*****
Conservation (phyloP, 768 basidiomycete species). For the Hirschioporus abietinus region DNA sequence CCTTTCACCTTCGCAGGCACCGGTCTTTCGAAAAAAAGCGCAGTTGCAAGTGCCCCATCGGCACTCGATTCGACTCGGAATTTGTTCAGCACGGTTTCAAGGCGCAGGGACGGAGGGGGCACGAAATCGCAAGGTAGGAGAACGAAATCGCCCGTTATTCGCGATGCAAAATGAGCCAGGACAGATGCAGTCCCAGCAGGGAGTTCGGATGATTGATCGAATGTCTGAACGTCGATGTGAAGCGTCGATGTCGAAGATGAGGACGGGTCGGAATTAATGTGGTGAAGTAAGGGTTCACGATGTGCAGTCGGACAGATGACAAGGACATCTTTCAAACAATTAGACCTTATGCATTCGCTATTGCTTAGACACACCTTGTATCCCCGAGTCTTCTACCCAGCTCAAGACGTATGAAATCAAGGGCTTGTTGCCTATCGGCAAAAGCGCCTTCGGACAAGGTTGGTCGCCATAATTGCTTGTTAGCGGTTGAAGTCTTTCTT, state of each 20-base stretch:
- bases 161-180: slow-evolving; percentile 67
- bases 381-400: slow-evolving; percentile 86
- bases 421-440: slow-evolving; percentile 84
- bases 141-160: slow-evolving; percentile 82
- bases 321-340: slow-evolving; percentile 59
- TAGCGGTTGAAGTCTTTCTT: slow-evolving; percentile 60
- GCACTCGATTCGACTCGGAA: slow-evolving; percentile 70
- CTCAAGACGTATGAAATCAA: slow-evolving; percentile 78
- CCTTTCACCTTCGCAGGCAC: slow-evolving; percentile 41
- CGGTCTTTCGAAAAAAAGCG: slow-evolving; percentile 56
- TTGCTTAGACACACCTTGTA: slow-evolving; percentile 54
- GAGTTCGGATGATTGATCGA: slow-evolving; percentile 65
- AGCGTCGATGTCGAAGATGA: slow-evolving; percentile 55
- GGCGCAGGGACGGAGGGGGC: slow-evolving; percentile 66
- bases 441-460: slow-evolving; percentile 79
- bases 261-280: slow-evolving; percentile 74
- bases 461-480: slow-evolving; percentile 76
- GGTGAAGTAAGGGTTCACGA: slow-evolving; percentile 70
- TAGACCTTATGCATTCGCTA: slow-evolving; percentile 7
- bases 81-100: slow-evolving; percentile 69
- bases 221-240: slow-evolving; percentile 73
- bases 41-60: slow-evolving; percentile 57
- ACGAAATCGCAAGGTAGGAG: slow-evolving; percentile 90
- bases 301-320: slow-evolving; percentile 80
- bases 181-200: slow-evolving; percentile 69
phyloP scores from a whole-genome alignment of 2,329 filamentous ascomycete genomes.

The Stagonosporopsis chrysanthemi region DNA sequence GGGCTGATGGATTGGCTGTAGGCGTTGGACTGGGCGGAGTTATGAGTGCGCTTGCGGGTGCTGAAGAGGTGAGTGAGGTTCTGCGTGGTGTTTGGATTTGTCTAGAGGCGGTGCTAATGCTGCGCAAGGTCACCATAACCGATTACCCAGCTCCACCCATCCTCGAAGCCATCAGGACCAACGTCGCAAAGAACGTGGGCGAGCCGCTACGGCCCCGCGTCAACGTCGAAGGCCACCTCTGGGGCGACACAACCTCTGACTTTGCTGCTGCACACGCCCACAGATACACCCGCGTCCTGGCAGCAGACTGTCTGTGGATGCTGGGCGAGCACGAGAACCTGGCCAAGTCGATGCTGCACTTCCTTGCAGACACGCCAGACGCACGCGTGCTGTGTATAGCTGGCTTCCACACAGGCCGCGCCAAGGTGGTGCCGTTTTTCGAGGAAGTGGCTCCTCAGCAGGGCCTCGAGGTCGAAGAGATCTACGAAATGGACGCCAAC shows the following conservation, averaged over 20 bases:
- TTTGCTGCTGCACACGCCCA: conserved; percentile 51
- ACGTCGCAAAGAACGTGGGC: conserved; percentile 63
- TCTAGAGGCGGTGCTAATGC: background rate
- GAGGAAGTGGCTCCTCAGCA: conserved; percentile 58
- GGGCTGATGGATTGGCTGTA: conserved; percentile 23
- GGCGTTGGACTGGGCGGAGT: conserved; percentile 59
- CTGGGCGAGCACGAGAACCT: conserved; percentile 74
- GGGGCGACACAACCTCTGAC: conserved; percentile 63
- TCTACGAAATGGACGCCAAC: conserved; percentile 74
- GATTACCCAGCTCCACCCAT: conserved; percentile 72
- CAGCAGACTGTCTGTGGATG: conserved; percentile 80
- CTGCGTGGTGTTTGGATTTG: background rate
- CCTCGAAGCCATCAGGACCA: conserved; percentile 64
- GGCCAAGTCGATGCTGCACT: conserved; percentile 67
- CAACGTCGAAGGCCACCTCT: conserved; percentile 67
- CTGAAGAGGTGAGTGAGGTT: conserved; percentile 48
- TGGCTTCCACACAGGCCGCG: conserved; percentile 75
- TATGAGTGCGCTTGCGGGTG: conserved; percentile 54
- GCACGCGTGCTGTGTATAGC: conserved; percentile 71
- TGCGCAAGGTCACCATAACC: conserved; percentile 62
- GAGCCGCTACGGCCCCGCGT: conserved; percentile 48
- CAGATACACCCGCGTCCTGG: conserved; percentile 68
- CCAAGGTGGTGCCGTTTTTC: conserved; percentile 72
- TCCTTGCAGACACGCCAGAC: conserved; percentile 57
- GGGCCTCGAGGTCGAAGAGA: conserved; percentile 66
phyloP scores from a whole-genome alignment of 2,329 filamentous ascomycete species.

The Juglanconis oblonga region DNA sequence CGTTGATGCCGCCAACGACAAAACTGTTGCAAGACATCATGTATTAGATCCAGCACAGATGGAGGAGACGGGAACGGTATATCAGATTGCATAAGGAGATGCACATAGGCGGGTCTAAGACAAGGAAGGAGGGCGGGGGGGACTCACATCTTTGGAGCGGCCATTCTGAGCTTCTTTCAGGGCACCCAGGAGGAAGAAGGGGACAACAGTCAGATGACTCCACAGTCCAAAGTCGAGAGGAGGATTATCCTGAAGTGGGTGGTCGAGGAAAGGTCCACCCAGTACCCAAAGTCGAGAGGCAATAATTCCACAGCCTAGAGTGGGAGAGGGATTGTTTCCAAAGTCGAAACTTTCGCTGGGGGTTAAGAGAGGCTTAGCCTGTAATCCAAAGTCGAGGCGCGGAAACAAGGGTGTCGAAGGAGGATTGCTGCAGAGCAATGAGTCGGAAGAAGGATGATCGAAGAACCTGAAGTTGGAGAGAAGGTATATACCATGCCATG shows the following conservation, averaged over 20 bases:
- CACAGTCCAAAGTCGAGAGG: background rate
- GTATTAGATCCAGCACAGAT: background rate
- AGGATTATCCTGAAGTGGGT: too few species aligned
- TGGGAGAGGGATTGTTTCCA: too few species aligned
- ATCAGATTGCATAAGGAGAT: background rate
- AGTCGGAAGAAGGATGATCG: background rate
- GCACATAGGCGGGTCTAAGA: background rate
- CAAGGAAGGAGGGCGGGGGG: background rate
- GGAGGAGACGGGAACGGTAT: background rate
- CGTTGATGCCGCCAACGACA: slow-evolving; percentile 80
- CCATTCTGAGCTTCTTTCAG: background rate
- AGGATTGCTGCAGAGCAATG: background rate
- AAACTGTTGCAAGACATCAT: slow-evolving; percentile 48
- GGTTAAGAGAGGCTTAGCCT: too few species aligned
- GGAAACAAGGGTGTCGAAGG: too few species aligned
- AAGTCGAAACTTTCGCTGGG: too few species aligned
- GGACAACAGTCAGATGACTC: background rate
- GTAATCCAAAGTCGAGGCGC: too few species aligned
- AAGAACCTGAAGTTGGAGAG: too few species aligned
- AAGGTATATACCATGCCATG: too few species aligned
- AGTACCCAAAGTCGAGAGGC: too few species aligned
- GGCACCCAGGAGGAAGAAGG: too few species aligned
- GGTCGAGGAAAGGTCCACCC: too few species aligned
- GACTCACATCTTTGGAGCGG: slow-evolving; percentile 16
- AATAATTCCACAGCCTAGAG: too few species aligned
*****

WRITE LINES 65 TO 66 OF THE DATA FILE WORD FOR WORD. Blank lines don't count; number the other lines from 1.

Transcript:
- CGTTGATGCCGCCAACGACA: slow-evolving; percentile 80
- CCATTCTGAGCTTCTTTCAG: background rate